There is a huge variation in agricultural land prices across the European Union (EU), according to Eurostat, the statistical office of the EU.

Among EU member states, the Netherlands recorded the highest purchase price for one hectare of arable land in the EU – an average of €69,632/ha in 2019.

In Ireland, that figure is just over €25,000/ha.

The price of arable land in every region of the Netherlands was above all other available national averages in the EU.

Average agricultural land prices for 2020, or latest year available. Image source: Eurostat

However, among the EU regions for which data is available, the highest prices for arable land were in the Spanish region of The Canary Islands – an average €120,477/ha in 2020.

Eurostat defines arable land as that which is worked – ploughed or tilled – regularly, generally under a system of crop rotation.

Arable land was cheapest in Croatia, with one hectare costing an average of €3,440 in 2020.

At regional level, a hectare of arable land cost the least in the southwest region of Bulgaria – an average of €2,051.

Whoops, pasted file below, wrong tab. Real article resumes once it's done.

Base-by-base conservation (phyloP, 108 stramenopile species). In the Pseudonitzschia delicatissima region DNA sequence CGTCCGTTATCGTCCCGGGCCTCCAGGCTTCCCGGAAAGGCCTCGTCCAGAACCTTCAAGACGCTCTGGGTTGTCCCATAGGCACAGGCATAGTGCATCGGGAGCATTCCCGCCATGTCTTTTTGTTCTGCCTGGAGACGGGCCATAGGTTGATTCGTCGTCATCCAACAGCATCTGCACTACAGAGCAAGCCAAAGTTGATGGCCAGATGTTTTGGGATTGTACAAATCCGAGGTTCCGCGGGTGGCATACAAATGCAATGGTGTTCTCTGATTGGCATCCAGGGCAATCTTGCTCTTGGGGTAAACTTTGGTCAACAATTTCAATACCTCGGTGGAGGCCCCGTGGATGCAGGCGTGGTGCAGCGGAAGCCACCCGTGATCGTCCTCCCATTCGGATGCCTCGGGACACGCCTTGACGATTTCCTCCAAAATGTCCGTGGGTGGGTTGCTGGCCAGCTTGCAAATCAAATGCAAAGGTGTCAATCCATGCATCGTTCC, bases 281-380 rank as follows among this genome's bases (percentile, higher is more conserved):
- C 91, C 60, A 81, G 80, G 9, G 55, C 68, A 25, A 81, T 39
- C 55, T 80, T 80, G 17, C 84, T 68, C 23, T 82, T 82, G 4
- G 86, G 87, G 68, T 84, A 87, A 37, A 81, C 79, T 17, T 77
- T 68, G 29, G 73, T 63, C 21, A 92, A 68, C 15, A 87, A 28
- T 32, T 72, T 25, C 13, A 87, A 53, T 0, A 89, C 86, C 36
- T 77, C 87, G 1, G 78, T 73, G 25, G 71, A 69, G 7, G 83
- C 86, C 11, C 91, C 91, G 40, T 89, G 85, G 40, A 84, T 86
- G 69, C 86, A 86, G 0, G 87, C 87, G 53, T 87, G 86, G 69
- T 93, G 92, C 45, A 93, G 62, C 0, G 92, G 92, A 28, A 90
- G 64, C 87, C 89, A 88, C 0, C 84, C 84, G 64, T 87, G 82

According to a Eurostat statement, land price depends on a number of factors such as national (laws); regional (climate, proximity to networks); and localised productivity factors (soil quality, slope, drainage and so on).

Additionally, the market forces of supply and demand, including the influence of foreign ownership rules, also impacts price.

In all EU regions for which data is available, buying arable land was more expensive than buying permanent grassland.

It was as much as 20 times more expensive on the Greek islands of North Aegean (Voreio Aigaio) and in the Spanish region of Murcia.

Likewise, buying irrigable arable land was more expensive than non-irrigable arable land in almost all regions. It was almost six times more expensive in the Spanish region of Murcia.